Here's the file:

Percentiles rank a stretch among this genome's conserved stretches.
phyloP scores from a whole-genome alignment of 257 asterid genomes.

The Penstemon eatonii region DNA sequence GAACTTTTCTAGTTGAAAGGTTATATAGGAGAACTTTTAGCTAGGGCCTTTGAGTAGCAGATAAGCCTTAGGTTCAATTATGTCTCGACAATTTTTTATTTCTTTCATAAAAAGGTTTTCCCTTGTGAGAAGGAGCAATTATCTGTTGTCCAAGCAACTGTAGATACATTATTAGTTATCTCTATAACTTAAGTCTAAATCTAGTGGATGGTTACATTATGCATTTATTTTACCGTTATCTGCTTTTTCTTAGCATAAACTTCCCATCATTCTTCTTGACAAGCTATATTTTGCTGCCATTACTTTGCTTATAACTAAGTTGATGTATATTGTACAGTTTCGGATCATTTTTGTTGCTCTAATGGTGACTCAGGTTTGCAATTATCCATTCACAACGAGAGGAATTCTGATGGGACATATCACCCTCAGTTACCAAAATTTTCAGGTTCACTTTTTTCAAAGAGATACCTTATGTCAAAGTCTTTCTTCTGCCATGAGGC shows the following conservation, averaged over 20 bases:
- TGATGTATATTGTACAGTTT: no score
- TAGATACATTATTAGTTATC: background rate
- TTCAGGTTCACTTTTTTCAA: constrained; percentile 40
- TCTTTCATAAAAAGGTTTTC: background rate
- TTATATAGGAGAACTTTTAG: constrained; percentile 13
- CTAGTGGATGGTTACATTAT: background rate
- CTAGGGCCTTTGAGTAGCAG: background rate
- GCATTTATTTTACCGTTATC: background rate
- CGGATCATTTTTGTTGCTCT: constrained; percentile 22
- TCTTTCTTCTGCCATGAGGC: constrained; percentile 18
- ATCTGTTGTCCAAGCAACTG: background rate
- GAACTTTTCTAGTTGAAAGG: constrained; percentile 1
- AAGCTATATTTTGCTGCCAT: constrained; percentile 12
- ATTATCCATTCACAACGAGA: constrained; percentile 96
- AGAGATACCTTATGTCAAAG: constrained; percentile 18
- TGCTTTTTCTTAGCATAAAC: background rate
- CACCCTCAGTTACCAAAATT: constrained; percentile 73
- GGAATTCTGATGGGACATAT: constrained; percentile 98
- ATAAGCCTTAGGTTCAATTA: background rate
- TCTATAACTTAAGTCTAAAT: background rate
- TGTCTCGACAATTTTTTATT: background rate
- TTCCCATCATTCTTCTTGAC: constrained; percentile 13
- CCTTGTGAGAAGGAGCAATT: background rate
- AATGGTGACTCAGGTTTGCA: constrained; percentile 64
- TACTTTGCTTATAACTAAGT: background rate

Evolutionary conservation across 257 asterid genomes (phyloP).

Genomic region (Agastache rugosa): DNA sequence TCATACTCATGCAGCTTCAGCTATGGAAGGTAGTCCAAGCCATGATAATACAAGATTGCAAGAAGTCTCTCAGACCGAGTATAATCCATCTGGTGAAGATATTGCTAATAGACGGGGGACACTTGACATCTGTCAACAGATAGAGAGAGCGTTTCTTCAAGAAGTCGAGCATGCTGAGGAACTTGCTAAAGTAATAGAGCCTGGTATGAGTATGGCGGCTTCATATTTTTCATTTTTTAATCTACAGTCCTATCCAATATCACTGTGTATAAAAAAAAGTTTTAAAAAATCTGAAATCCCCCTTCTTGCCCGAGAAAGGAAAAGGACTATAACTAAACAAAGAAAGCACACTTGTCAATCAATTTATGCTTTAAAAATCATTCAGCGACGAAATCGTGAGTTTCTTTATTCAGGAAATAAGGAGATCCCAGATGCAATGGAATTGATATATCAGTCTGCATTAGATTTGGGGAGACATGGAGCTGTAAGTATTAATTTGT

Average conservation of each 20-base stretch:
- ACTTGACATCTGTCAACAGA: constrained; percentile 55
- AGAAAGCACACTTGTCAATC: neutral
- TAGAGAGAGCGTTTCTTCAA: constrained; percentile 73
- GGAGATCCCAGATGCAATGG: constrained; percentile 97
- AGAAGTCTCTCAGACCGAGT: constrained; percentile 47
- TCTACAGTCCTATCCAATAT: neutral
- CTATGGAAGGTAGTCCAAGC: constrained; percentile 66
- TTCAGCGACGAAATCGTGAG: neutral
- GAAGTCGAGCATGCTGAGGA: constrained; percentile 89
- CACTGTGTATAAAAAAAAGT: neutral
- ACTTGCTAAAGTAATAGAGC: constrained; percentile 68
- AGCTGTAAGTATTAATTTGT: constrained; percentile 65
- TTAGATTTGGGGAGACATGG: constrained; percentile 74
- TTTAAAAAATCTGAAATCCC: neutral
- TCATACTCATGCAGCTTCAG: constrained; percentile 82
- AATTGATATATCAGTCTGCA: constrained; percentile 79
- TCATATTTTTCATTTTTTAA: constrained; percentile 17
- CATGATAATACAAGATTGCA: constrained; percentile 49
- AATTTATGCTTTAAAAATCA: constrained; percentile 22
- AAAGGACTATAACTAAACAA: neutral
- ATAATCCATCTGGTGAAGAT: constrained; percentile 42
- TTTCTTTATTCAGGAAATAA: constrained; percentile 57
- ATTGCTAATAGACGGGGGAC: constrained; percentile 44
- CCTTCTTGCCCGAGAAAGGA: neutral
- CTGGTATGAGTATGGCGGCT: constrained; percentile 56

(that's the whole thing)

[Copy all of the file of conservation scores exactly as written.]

Percentiles rank a stretch among this genome's conserved stretches.
phyloP scores from a whole-genome alignment of 257 asterid genomes.

The Penstemon eatonii region DNA sequence GAACTTTTCTAGTTGAAAGGTTATATAGGAGAACTTTTAGCTAGGGCCTTTGAGTAGCAGATAAGCCTTAGGTTCAATTATGTCTCGACAATTTTTTATTTCTTTCATAAAAAGGTTTTCCCTTGTGAGAAGGAGCAATTATCTGTTGTCCAAGCAACTGTAGATACATTATTAGTTATCTCTATAACTTAAGTCTAAATCTAGTGGATGGTTACATTATGCATTTATTTTACCGTTATCTGCTTTTTCTTAGCATAAACTTCCCATCATTCTTCTTGACAAGCTATATTTTGCTGCCATTACTTTGCTTATAACTAAGTTGATGTATATTGTACAGTTTCGGATCATTTTTGTTGCTCTAATGGTGACTCAGGTTTGCAATTATCCATTCACAACGAGAGGAATTCTGATGGGACATATCACCCTCAGTTACCAAAATTTTCAGGTTCACTTTTTTCAAAGAGATACCTTATGTCAAAGTCTTTCTTCTGCCATGAGGC shows the following conservation, averaged over 20 bases:
- TGATGTATATTGTACAGTTT: no score
- TAGATACATTATTAGTTATC: background rate
- TTCAGGTTCACTTTTTTCAA: constrained; percentile 40
- TCTTTCATAAAAAGGTTTTC: background rate
- TTATATAGGAGAACTTTTAG: constrained; percentile 13
- CTAGTGGATGGTTACATTAT: background rate
- CTAGGGCCTTTGAGTAGCAG: background rate
- GCATTTATTTTACCGTTATC: background rate
- CGGATCATTTTTGTTGCTCT: constrained; percentile 22
- TCTTTCTTCTGCCATGAGGC: constrained; percentile 18
- ATCTGTTGTCCAAGCAACTG: background rate
- GAACTTTTCTAGTTGAAAGG: constrained; percentile 1
- AAGCTATATTTTGCTGCCAT: constrained; percentile 12
- ATTATCCATTCACAACGAGA: constrained; percentile 96
- AGAGATACCTTATGTCAAAG: constrained; percentile 18
- TGCTTTTTCTTAGCATAAAC: background rate
- CACCCTCAGTTACCAAAATT: constrained; percentile 73
- GGAATTCTGATGGGACATAT: constrained; percentile 98
- ATAAGCCTTAGGTTCAATTA: background rate
- TCTATAACTTAAGTCTAAAT: background rate
- TGTCTCGACAATTTTTTATT: background rate
- TTCCCATCATTCTTCTTGAC: constrained; percentile 13
- CCTTGTGAGAAGGAGCAATT: background rate
- AATGGTGACTCAGGTTTGCA: constrained; percentile 64
- TACTTTGCTTATAACTAAGT: background rate

Evolutionary conservation across 257 asterid genomes (phyloP).

Genomic region (Agastache rugosa): DNA sequence TCATACTCATGCAGCTTCAGCTATGGAAGGTAGTCCAAGCCATGATAATACAAGATTGCAAGAAGTCTCTCAGACCGAGTATAATCCATCTGGTGAAGATATTGCTAATAGACGGGGGACACTTGACATCTGTCAACAGATAGAGAGAGCGTTTCTTCAAGAAGTCGAGCATGCTGAGGAACTTGCTAAAGTAATAGAGCCTGGTATGAGTATGGCGGCTTCATATTTTTCATTTTTTAATCTACAGTCCTATCCAATATCACTGTGTATAAAAAAAAGTTTTAAAAAATCTGAAATCCCCCTTCTTGCCCGAGAAAGGAAAAGGACTATAACTAAACAAAGAAAGCACACTTGTCAATCAATTTATGCTTTAAAAATCATTCAGCGACGAAATCGTGAGTTTCTTTATTCAGGAAATAAGGAGATCCCAGATGCAATGGAATTGATATATCAGTCTGCATTAGATTTGGGGAGACATGGAGCTGTAAGTATTAATTTGT

Average conservation of each 20-base stretch:
- ACTTGACATCTGTCAACAGA: constrained; percentile 55
- AGAAAGCACACTTGTCAATC: neutral
- TAGAGAGAGCGTTTCTTCAA: constrained; percentile 73
- GGAGATCCCAGATGCAATGG: constrained; percentile 97
- AGAAGTCTCTCAGACCGAGT: constrained; percentile 47
- TCTACAGTCCTATCCAATAT: neutral
- CTATGGAAGGTAGTCCAAGC: constrained; percentile 66
- TTCAGCGACGAAATCGTGAG: neutral
- GAAGTCGAGCATGCTGAGGA: constrained; percentile 89
- CACTGTGTATAAAAAAAAGT: neutral
- ACTTGCTAAAGTAATAGAGC: constrained; percentile 68
- AGCTGTAAGTATTAATTTGT: constrained; percentile 65
- TTAGATTTGGGGAGACATGG: constrained; percentile 74
- TTTAAAAAATCTGAAATCCC: neutral
- TCATACTCATGCAGCTTCAG: constrained; percentile 82
- AATTGATATATCAGTCTGCA: constrained; percentile 79
- TCATATTTTTCATTTTTTAA: constrained; percentile 17
- CATGATAATACAAGATTGCA: constrained; percentile 49
- AATTTATGCTTTAAAAATCA: constrained; percentile 22
- AAAGGACTATAACTAAACAA: neutral
- ATAATCCATCTGGTGAAGAT: constrained; percentile 42
- TTTCTTTATTCAGGAAATAA: constrained; percentile 57
- ATTGCTAATAGACGGGGGAC: constrained; percentile 44
- CCTTCTTGCCCGAGAAAGGA: neutral
- CTGGTATGAGTATGGCGGCT: constrained; percentile 56